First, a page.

A stone lift entails picking up a stone from the ground and placing it either on a platform or balanced on your shoulder.
Most gyms don’t have a set of atlas stones, but you can replicate the event with a D-ball (which is a heavy medicine ball). To start, place your hands underneath the D-ball as far as possible with fingers spread. Squeeze the D-ball in your arms and lift into your lap, squatting down at the same time. At this point you can take a breather or, if necessary, adjust your grip, as you hold the D-ball in your lap. Next you drive up with the legs, extending the hips powerfully, while simultaneously lifting the D-ball with the arms. Depending on the event, the D-ball is then loaded onto a platform, over a yoke or hoisted to the shoulder.
Atlas Stones are probably the sport’s most well-known strongman equipment and are almost always included in the competition’s schedule. The key lesson from the stone lift is that it emphasises hip extension, a frequently disregarded mechanic that can greatly increase explosiveness.
Workout plan: Perform 3-5 lifts (depending on how heavy your D-ball is), every minute on the minute, for 5 minutes. Warm up first with lighter lifts.
One arm dumbbell clean & press
Unilateral dumbbell clean & press exercise has many advantages. Instead of attempting formal Olympic lifts like the barbell snatch and clean & jerk, which are very technical, you can practise this simpler exercise with a dumbbell. It is a wonderful method to increase explosiveness and develop muscular endurance in the upper body.
Of course, cleans and overhead motions like the log lift and axle press make extensive use of bilateral barbell clean & jerk mechanics. However, concentrating on the one-arm clean & press can significantly increase shoulder strength and work capacity for the heavy dumbbell event, which is frequently the maximum number of repetitions in the given amount of time.
Dumbbells or kettlebells can be used in the one-arm clean and press.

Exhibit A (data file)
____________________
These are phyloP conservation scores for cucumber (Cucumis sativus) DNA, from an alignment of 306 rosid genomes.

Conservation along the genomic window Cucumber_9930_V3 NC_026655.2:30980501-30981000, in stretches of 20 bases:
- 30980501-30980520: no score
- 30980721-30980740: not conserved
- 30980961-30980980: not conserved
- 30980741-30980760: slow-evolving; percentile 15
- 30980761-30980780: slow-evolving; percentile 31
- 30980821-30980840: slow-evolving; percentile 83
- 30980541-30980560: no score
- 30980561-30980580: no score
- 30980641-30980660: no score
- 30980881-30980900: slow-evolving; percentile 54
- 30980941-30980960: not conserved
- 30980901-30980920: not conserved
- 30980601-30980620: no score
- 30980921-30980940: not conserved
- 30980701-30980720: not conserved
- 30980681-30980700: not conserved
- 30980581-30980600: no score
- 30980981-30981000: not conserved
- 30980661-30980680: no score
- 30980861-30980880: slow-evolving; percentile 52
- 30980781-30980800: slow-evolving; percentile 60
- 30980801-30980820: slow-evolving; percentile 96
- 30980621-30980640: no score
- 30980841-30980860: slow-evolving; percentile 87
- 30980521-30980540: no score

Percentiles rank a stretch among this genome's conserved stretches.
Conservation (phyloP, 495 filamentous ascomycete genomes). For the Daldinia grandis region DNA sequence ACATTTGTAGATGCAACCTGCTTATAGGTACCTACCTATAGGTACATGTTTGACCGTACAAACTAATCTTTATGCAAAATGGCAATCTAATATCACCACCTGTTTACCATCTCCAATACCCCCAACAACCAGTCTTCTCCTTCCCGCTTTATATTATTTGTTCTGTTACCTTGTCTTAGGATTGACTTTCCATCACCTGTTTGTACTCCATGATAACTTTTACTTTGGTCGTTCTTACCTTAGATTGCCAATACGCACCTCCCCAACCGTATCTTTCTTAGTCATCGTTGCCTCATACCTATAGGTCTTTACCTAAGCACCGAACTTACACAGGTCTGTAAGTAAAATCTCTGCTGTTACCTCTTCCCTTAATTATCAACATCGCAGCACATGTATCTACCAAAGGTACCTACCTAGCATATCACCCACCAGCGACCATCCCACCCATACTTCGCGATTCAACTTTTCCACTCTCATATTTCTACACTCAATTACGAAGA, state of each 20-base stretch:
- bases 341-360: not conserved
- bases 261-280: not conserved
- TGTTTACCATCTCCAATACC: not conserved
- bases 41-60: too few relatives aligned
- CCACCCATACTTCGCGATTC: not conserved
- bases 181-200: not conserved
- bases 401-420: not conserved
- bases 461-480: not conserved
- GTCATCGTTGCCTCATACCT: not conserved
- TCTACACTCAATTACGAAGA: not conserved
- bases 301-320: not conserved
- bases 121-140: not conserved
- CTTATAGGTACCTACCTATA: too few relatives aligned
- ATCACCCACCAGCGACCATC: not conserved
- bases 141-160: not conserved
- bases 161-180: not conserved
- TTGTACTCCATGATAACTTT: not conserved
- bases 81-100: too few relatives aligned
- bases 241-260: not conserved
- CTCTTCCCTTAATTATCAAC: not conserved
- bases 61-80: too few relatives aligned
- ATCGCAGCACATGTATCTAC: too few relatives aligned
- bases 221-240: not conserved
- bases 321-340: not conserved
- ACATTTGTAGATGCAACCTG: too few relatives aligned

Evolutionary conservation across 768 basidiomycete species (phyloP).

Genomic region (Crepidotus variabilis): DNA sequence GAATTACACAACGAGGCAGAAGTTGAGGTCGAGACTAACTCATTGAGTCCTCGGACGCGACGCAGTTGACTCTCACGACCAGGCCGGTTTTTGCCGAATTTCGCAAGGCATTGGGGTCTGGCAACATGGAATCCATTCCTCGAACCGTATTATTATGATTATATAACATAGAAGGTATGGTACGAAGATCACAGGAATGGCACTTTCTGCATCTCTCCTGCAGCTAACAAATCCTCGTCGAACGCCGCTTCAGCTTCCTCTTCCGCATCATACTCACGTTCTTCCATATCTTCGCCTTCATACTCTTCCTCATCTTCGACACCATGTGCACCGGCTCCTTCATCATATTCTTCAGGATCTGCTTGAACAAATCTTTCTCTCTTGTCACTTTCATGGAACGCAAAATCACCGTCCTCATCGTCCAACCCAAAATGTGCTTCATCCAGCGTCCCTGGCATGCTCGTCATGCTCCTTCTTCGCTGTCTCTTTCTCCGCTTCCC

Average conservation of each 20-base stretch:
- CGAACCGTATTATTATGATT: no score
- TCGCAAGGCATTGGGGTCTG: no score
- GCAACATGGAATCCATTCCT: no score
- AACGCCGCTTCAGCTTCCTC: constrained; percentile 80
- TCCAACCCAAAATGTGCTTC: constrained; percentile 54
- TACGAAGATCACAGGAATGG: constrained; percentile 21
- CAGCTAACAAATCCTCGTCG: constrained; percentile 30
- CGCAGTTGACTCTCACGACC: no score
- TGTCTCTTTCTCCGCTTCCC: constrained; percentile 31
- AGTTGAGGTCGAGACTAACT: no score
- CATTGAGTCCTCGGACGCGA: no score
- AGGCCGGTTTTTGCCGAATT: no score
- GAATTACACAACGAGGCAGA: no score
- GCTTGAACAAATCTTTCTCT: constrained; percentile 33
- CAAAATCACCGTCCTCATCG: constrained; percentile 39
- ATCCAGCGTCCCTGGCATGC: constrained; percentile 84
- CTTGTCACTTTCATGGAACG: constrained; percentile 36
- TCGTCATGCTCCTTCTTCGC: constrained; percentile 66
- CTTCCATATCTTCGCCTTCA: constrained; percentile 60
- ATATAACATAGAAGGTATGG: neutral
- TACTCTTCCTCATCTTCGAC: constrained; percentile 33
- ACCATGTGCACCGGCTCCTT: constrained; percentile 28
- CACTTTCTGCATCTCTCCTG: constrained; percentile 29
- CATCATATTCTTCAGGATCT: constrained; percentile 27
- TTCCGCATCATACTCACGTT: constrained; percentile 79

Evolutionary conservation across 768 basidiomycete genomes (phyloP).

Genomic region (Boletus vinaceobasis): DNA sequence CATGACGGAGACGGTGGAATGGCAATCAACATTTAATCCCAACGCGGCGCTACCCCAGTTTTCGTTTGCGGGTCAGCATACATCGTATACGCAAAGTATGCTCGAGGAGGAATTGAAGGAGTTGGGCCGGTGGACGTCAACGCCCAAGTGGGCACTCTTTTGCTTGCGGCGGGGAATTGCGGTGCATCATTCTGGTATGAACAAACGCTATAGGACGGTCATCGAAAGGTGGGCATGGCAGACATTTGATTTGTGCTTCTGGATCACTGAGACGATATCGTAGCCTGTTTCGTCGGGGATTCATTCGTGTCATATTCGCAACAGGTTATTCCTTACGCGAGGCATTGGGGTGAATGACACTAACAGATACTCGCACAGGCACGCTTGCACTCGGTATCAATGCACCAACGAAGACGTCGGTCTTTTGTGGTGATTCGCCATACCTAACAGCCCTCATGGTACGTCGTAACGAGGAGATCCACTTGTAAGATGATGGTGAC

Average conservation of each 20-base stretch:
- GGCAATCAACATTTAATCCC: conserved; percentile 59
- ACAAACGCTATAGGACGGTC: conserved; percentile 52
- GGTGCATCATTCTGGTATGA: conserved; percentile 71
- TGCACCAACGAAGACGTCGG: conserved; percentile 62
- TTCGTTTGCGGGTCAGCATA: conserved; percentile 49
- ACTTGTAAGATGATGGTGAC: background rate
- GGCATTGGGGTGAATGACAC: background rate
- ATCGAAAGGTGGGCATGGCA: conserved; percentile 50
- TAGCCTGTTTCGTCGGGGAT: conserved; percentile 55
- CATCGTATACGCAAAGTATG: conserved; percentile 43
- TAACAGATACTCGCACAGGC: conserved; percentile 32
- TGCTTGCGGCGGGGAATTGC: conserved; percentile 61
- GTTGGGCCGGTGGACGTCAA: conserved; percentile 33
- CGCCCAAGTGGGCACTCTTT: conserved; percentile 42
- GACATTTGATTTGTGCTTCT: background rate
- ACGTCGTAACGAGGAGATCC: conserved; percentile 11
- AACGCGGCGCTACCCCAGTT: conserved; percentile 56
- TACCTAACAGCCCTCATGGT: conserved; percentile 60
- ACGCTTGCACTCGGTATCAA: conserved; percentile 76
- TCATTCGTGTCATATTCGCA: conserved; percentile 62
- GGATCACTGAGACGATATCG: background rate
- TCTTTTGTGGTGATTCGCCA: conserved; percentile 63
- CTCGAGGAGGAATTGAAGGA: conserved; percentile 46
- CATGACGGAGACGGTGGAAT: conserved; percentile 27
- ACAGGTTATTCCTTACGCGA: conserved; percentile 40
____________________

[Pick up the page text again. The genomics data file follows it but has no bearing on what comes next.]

Workout plan: Perform 4 sets of 3-5 reps each arm, starting with a light warm up weight, and increasing the weight each set. To replicate a competition event, warm up and then choose a heavy weight and do as many reps as you can in 60 seconds.
Looking to train Strongman in a fully equipped gym?
Although strongman competitors do move heavy loads and unusual items, the majority of their strength comes from the squat, deadlift, and press exercises. Make these the focal point of your workouts and load them significantly for maximum strength gains.
Come along to our strength building classes to start your journey to a stronger body and mind, or you can find out more about our Strongman training sessions online. Our team of skilled instructors can help you reach your strength goals whether you’re a beginner or an experienced lifter.
You can also subscribe to our YouTube channel for more videos on how to enhance your core strength training!
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Strongman workout plan FAQs
Does strongman training build muscle?
Strongman training can help you develop power and muscle. Additionally, you’ll strengthen your circulatory system. Strongman exercises concurrently work a number of significant muscle groups.
Is it better to do more reps or more weight?
High reps with light weight (20 reps+) tend to improve muscle endurance while low reps with heavy weight (1-5 reps) tend to improve strength. Moderate reps with moderate weight (8-15 reps) is best to increase muscle mass. For long-term success, switching back and forth between the options may be the ideal strategy.
What muscles does a strongman work?
Strongman is a full body sport. Strongman exercises simultaneously engage several important muscle groups. The quadriceps, hamstrings, calves, glutes, hip flexors, arms, shoulders and abs are required for most strongman events.